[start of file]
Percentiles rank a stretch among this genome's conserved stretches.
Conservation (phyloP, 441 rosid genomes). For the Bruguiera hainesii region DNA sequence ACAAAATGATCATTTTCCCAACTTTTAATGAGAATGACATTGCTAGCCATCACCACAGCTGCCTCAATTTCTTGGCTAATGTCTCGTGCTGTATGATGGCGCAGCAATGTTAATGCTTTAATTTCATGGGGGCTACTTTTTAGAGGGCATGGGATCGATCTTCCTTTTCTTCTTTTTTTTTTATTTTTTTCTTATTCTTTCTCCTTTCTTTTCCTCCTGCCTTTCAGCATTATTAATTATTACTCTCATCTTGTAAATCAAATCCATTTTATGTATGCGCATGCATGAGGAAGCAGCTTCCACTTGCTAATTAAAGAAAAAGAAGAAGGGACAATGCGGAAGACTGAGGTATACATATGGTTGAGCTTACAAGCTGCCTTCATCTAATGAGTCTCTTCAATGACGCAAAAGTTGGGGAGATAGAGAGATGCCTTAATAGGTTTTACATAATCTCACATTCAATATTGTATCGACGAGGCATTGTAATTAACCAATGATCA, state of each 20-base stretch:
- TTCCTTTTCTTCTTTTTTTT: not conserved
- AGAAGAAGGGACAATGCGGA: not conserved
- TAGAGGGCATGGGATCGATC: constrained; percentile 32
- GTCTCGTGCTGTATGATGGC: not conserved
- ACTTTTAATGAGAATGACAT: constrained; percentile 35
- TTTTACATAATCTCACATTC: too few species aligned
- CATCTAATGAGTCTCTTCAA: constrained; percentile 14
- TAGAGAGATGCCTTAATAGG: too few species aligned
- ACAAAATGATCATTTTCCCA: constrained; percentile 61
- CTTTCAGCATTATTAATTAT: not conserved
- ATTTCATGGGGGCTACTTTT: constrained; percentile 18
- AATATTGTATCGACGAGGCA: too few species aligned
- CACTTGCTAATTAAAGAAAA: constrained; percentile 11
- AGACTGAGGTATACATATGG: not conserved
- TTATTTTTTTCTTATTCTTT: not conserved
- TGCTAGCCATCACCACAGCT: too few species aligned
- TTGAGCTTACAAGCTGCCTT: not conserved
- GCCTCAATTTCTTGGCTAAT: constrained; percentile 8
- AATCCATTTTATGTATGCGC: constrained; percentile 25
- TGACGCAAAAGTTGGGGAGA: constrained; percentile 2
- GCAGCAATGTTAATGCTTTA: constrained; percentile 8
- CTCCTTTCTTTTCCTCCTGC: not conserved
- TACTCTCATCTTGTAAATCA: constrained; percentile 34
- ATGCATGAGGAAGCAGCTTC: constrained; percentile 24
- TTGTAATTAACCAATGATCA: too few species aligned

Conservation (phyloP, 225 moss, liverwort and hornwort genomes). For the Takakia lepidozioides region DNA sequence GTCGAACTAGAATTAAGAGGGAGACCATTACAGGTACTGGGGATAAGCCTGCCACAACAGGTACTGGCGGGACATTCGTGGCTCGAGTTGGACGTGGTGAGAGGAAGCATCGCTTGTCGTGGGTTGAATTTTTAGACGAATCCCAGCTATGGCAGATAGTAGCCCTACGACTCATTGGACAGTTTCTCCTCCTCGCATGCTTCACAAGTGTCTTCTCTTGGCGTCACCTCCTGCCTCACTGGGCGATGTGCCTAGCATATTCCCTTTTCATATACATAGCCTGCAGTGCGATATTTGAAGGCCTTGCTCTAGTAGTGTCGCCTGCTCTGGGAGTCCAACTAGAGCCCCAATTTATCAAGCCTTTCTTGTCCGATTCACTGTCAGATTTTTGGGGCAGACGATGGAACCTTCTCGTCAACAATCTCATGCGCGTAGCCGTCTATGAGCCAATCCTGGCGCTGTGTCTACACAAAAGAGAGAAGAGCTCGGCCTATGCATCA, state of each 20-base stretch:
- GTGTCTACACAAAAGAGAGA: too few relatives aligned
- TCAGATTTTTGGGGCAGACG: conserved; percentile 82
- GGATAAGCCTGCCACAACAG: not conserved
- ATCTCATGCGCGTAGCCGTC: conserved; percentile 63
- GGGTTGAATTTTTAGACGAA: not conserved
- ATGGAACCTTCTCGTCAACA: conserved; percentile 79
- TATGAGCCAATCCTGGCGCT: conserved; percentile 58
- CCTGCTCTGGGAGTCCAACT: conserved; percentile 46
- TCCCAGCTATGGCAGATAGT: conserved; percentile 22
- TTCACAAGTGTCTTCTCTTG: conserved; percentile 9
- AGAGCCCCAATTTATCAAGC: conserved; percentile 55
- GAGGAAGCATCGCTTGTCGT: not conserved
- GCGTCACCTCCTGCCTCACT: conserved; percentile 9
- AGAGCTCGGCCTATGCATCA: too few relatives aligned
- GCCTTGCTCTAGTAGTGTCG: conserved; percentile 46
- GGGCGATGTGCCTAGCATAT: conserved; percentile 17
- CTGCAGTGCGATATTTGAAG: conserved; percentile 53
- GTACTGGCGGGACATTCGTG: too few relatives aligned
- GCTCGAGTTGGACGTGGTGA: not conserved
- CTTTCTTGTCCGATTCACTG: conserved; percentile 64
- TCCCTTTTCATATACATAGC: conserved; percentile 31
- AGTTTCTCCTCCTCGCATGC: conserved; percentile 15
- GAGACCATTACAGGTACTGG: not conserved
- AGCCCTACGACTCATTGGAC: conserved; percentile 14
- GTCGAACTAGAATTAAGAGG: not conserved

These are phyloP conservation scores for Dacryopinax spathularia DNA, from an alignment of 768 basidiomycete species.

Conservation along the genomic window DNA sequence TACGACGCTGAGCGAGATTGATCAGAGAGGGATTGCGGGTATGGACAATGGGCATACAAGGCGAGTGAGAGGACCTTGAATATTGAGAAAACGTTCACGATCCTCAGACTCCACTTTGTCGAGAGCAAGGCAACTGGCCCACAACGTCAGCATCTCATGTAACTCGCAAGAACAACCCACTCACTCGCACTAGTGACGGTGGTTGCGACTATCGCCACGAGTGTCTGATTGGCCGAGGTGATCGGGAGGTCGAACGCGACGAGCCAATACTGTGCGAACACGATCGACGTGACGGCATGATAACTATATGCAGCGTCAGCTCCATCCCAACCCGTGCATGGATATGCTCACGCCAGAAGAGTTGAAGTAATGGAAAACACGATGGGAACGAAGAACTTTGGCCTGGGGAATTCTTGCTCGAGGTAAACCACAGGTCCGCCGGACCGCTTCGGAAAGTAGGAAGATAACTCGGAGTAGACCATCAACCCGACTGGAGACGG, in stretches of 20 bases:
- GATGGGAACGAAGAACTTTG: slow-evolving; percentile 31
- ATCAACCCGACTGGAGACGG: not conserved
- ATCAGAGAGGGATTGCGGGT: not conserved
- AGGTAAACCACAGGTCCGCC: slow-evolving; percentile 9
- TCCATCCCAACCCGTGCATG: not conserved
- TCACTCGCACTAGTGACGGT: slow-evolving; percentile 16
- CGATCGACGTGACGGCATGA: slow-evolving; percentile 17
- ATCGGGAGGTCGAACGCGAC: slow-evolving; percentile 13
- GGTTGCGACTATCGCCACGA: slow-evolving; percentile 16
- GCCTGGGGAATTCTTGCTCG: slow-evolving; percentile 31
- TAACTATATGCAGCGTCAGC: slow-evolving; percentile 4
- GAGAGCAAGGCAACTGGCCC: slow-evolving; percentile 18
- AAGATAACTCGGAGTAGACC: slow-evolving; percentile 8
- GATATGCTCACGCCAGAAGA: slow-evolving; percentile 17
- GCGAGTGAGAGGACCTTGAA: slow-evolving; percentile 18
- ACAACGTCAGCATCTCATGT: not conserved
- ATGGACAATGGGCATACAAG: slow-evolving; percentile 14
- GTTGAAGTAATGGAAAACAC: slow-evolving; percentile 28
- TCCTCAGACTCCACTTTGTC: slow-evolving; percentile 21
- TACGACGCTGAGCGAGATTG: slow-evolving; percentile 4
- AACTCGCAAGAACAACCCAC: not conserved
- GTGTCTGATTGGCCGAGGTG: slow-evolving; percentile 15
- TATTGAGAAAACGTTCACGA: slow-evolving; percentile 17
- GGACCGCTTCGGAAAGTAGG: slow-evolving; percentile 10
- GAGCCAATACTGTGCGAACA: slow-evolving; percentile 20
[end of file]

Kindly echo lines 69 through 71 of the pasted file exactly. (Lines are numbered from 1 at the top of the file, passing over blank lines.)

- GATATGCTCACGCCAGAAGA: slow-evolving; percentile 17
- GCGAGTGAGAGGACCTTGAA: slow-evolving; percentile 18
- ACAACGTCAGCATCTCATGT: not conserved